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Cryptocontainer vulnarabilities for remote attacks

At present, cryptocontainers are used to store confidential information both on user’s PCs and in corporate environment of businesses and institutions; they can be created with almost any encrypting software. Cryptocontainers are so widespread because they are convenient in handling encrypted files and offer opportunity to implement on-the-fly encrypting.

Cryptocontainer vulnarabilities Nonetheless, only a few users realize how vulnerable files in a cryptocontainer become after the latter is mapped as a logical drive of the operational system, and how easily they can be stolen. This is why we have written this article, where we are going to demonstrate on a specific example how to steal information from a cryptocontainer created by means of iconic for RuNet (and others) TrueCrypt encrypting application. However, the same situation is true for any other software, which allows to create cryptocontainers and has no additional functions for protecting encrypted data they store.
Let’s consider the following example. We assume that an AAA company stores sensible information on its server (using for the purpose an ordinary PC); some employees have access to the information. Confidential files are stored in a cryptocontainer created with TrueCrypt. To enable certified employees to work with the information during their working day, the cryptocontainer is mounted (e.g. by a system administrator) in the beginning of the day and demounted in the end. Executives of the company are firmly convinced that their confidential files are secure because they are stored encrypted in a cryptocontainer. To realize the danger threatening to the company, let’s assume we are BBB - a dishonest rival company eager to seize confidential information of AAA. We can implement the idea in some stages: 1. Download DarkComet RAT. This is the utility software for hidden remote administration, which has been developed officially to provide legitimate remote system control. We do not know whether the intentions of J.-P. Lecier (DarkComet’s developer) were really pure. Maybe he, just like Albert Einstein who could not imagine that the first application of his invention - nuclear energy would be an atomic bomb, also could not suppose that, in a short time, his product would be effectively used by hackers worldwide, and the Government of Syria would apply the program against its opposition in a Syrian conflict. DarkComet features:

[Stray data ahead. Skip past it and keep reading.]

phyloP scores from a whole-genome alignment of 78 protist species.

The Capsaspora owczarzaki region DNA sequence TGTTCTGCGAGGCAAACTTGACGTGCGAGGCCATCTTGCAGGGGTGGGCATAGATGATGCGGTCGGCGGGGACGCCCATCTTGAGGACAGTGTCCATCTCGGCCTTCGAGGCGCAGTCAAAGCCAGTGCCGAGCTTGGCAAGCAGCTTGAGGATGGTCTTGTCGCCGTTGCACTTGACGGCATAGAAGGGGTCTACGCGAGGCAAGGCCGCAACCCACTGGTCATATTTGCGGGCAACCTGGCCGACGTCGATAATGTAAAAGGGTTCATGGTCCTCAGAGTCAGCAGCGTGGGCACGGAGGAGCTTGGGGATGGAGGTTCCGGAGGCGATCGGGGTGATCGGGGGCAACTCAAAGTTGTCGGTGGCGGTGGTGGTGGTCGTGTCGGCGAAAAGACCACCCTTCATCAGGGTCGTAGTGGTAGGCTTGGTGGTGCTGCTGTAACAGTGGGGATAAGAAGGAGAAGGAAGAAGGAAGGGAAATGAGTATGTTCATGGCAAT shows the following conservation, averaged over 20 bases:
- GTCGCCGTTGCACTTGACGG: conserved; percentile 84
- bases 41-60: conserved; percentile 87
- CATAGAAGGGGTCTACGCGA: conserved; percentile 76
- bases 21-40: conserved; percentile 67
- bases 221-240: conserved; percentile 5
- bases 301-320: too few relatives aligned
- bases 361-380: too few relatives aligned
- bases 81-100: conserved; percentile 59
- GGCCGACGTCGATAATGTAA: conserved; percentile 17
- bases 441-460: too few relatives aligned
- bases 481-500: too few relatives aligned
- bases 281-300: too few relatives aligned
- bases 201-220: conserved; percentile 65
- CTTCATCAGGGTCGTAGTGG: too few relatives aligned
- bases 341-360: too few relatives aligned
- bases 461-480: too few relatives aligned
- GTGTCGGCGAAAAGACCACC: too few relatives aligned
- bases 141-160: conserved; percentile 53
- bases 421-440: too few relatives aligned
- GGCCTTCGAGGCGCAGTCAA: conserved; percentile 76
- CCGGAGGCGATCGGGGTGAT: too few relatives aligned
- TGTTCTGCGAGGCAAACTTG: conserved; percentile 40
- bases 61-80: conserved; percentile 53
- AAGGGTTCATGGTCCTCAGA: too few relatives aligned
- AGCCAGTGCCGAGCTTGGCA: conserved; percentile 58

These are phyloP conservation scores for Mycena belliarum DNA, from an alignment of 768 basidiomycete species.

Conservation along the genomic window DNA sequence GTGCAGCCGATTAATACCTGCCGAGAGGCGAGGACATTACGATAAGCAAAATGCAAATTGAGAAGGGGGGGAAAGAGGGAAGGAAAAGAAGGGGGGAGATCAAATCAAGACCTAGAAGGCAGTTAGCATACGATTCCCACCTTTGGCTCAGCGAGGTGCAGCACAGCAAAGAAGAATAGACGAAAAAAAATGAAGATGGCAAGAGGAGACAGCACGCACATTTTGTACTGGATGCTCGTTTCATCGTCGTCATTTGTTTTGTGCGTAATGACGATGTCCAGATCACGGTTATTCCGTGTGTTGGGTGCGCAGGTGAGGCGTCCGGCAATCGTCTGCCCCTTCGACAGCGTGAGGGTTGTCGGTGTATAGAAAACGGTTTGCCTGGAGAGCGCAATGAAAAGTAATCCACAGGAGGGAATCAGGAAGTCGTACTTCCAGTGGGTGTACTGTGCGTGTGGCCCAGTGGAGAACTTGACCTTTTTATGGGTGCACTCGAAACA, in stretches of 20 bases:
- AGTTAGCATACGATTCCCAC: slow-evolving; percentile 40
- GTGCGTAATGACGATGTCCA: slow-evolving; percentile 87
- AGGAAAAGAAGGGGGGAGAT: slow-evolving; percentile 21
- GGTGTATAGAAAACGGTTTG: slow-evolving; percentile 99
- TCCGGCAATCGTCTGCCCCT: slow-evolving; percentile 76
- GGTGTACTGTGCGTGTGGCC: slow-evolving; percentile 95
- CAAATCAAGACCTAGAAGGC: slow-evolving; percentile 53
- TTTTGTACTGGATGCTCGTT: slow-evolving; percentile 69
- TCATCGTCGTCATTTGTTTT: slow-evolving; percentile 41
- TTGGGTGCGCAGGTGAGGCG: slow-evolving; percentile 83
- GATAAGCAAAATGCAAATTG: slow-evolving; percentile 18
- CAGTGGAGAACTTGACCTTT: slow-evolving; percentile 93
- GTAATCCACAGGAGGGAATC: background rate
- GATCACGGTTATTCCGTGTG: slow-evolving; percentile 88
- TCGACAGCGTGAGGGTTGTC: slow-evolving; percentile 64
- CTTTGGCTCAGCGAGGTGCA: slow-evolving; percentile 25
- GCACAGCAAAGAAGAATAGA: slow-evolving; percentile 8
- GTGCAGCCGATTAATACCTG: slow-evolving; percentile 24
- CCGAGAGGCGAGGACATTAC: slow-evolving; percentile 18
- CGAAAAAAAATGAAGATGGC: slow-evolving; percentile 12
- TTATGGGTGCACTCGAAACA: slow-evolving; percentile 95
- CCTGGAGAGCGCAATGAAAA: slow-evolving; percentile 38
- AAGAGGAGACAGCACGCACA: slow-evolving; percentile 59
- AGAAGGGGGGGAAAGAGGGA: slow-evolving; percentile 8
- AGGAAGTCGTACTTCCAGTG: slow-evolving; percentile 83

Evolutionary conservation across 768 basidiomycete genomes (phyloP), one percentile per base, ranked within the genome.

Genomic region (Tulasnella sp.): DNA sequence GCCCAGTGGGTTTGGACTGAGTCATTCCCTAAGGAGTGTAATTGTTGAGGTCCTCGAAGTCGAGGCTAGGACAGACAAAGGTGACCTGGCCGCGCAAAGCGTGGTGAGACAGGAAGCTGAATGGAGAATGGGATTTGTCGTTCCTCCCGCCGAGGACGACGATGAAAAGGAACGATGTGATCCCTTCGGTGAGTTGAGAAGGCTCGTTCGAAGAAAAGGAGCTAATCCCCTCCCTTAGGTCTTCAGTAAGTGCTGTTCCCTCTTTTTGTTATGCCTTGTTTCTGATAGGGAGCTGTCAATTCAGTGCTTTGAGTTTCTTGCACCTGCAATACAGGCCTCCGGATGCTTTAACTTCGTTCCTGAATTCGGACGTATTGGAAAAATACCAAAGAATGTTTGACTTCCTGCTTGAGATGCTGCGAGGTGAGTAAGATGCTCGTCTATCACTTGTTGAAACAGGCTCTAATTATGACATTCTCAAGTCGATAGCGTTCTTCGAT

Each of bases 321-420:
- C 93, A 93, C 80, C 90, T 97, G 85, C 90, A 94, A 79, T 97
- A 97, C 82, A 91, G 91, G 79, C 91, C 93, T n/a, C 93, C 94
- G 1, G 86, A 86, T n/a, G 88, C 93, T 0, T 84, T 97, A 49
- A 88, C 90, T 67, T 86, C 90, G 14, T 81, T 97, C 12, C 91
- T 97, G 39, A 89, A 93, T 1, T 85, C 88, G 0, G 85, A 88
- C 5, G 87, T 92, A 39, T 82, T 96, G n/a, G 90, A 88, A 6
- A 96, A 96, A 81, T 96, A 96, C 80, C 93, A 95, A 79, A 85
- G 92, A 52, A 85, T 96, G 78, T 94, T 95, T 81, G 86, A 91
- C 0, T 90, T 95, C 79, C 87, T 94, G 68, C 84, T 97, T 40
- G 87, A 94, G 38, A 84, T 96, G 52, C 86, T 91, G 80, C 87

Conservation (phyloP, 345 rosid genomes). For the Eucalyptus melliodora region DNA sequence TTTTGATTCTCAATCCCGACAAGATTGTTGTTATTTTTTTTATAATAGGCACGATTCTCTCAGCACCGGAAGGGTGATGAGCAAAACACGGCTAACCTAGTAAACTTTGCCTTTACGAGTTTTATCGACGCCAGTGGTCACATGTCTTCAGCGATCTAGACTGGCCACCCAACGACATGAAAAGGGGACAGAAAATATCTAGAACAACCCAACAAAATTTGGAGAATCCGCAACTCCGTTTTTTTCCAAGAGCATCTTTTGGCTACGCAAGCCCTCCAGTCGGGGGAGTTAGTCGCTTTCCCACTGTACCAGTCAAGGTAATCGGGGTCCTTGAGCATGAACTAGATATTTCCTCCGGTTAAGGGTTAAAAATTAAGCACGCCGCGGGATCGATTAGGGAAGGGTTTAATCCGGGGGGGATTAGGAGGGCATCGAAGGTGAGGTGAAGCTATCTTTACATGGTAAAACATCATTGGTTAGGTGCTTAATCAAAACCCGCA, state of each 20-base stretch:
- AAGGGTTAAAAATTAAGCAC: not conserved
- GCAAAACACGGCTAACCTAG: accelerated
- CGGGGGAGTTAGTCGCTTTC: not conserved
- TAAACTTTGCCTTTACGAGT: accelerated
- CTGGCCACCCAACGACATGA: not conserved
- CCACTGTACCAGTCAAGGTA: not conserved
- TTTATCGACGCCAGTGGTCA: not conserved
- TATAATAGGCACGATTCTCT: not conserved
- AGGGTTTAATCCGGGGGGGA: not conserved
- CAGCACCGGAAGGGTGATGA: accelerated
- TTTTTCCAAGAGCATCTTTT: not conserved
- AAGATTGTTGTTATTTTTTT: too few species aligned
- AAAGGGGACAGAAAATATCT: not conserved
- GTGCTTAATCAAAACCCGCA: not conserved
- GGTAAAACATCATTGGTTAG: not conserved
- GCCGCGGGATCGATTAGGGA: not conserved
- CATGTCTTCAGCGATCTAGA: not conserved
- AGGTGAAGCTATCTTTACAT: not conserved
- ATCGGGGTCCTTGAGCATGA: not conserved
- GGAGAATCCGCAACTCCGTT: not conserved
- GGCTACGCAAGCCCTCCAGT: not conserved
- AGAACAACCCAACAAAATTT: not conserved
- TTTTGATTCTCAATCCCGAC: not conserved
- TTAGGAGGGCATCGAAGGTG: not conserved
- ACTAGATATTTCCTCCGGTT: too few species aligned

• a file manager
  • a manager of open windows, tasks run, active processes
  • services and autoload control
  • remote registry control
  • program installation/uninstallation
  • capture of remote machine control using VNC technology
  • remote screenshot taking
  • interception of mic sound and built-in/external camera video etc.
Of course, all these features allow DarkComet to be used as excellent spyware being a powerful tool in hands of cybercriminals. Despite the DarkComet RAT developer made a decision to cease his project, the product is still available for downloading in the Internet. The main window of the program looks like this:

DarkComet RAT 2. Once the utility is downloaded and installed, you need to arrange hosting to upload files from a victim’s PC. 3. By means of DarkComet, we create an .exe file (stub), which will infect a victim’s PC (DarkCometRat > ServerModule > FullEditor). Then, we register the created host in Network Settings and specify other settings (see here for details). Or we can order to create such a file on a freelance marketplace (about 100 $).